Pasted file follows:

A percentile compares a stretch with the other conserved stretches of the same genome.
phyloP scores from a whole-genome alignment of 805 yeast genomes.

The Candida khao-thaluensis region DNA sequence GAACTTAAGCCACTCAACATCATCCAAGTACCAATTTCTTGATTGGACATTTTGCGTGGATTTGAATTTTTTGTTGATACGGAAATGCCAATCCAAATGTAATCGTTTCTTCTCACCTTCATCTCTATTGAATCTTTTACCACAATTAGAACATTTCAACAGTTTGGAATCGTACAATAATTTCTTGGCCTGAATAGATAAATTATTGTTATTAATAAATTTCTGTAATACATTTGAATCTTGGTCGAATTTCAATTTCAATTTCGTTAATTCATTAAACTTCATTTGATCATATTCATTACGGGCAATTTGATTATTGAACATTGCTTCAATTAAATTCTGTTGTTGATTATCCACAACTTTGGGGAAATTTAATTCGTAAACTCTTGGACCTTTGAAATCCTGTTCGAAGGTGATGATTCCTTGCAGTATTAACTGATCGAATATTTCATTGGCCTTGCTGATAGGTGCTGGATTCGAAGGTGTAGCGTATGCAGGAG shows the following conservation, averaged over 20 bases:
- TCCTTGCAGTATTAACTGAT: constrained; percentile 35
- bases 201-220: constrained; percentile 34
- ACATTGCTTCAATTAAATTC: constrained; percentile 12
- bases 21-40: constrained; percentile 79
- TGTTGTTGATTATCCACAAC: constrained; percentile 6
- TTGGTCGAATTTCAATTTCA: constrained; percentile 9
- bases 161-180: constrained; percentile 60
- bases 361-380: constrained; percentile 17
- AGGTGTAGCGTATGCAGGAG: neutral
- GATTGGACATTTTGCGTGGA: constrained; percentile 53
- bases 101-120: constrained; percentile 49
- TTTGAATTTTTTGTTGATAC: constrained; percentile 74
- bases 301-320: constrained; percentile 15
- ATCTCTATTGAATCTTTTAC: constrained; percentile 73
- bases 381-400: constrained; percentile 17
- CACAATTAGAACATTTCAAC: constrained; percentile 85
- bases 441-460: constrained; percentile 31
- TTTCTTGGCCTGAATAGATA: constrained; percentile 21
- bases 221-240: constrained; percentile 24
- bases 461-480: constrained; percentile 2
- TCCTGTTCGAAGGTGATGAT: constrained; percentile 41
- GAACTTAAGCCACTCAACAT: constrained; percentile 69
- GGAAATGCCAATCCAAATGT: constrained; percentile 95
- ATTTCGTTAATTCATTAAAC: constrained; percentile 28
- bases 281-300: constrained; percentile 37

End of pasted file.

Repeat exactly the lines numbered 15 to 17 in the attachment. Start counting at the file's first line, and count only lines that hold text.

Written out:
- TTTGAATTTTTTGTTGATAC: constrained; percentile 74
- bases 301-320: constrained; percentile 15
- ATCTCTATTGAATCTTTTAC: constrained; percentile 73